John Szlupas to Jane Addams, June 9, 1920


Association of Friends of the University of Vilnius


[NEW YORK, N.Y.] Scranton 9/VI/20

Miss Jane Addams
Hull House, Chicago. Ill.

Dear Miss Addams:

Everybody remembers that during the World War America in the person of her chief executive, Pres. Woodrow Wilson, formulated the aims of the belligerent Powers, vid. that all nations, big or small, shall be freed from foreign yoke, and that democracy must be made secure, and in a large measure relying on these principles several new nations have been born.

Yet, soon came a puzzling hitch from unexpected quarters. Lithuania, once a powerful nation, but from 1795-1915 in the clutches of Czaristic Russia suffering persecutions and proscriptions, prohibitions and restrictions in all phases of life national life, in 1917 proclaimed her independence, and in May 1920 managed to call her Constituent Assembly at Kaunas, the temporary capital. Great Britain, the Scandinavian states, Switzerland, Italy and France gave Lithuania their recognition, at least de facto, whereas Poland and the United States are the only countries which do not mind the resurrection of the Lithuanian democracy. Is it because Lithuania unflinchingly acknowledged [page 2] all rights ↑of equality↓ before the law to the women of Lithuania and to the sons of Israel?

Let us see why?

Poland, inheriting the Bismarckian policy, with her rebirth became imperialistic and uses all means, mostly insidious and sinister, to subjugate Lithuania; Poland encroaches upon the Lithuanian territory and the Powers during one year set four demarcation lines, always cutting away slices of Lithuanian territory, and declaring that the Polish occupation is only temporary and has no significance as far as the ultimate determination of boundaries between the two countries is concerned. This is the cause why Lithuania is not in possession of her capital Vilnius and why more than one half of her territory is suffering from requisitions, oppression, and depredations of the Polish military and civil authorities.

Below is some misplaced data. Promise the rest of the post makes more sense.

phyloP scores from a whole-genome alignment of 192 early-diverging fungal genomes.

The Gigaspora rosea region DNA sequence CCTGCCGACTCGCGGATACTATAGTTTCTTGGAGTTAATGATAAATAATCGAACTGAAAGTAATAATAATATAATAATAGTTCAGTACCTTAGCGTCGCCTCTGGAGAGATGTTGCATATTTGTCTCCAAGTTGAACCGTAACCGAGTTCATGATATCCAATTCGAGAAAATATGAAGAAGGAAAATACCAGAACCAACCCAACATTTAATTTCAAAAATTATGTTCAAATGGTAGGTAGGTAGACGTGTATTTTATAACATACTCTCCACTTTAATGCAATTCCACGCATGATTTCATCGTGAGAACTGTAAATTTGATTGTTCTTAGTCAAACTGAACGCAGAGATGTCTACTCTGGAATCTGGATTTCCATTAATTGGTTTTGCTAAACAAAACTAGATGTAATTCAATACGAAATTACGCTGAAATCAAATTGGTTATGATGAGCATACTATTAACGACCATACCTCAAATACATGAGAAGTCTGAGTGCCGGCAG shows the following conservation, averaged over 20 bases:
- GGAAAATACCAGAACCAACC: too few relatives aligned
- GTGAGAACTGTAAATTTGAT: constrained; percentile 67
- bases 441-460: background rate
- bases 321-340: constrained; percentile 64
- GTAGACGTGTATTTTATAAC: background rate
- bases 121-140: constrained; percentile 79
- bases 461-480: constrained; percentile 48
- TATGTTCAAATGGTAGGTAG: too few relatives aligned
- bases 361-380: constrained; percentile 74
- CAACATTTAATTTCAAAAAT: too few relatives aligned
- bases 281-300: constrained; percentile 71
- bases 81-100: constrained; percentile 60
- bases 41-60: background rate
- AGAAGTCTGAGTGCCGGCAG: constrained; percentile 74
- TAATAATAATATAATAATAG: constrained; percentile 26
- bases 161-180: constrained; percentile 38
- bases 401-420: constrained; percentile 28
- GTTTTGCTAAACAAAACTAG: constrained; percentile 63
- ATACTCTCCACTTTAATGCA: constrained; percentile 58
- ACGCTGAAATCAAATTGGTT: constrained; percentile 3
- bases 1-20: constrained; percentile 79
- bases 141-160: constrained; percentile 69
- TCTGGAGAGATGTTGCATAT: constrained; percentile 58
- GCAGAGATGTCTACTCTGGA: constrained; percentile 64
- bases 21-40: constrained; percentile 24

The government of the U.S. seems to [endorse] this encroaching policy of Poland on the one hand, while on the other America seems to be in some moral obligation to support the reactionary elements of Russia who by trickery and propaganda, aggression and force have in vain [labored] to overthrow the [page 3] Bolsheviki regime. But, alas, neither the efforts of Admiral Kolchak, or Denikin and Yudenich, have accomplished anything, nor the adventures of Bermondt and Vyrgolich, though financed -- as it is rumored in Europe -- by American capital. Lithuania and Latvia have suffered terribly on account of these machinations, until at last the German and Russian marauding hordes were expelled by the insulted nation. Also the Bolsheviks were cleared out of country, and at present a settlement was reached in Moscow, whereby the Bolsheviki government recognized the independence of the Lithuanian nation.

The U.S. where almost a million of Lithuanian sons and daughters are toiling who duly contributed their share in recruits and Liberty loans and vied in the effort to support the Red Cross were least expected to hinder the evolution of the Lithuanian democracy by withholding the recognition to Lithuania. More than that. While the U.S. were extending their helping hand to all other peoples most graciously, the economic assistance to Lithuania is inconsiderable and -- I should say -- stingy. Could it be wondered at that the Lithuanians are getting uneasy at the discrimination and believe in Dr. Morrison, member of the Peace Conference in [page 4] Paris, who in an open letter said, that America intends to force Lithuania, although a well ordered country, back into Russia which is destined to [labor] of internal troubles for at least two generations?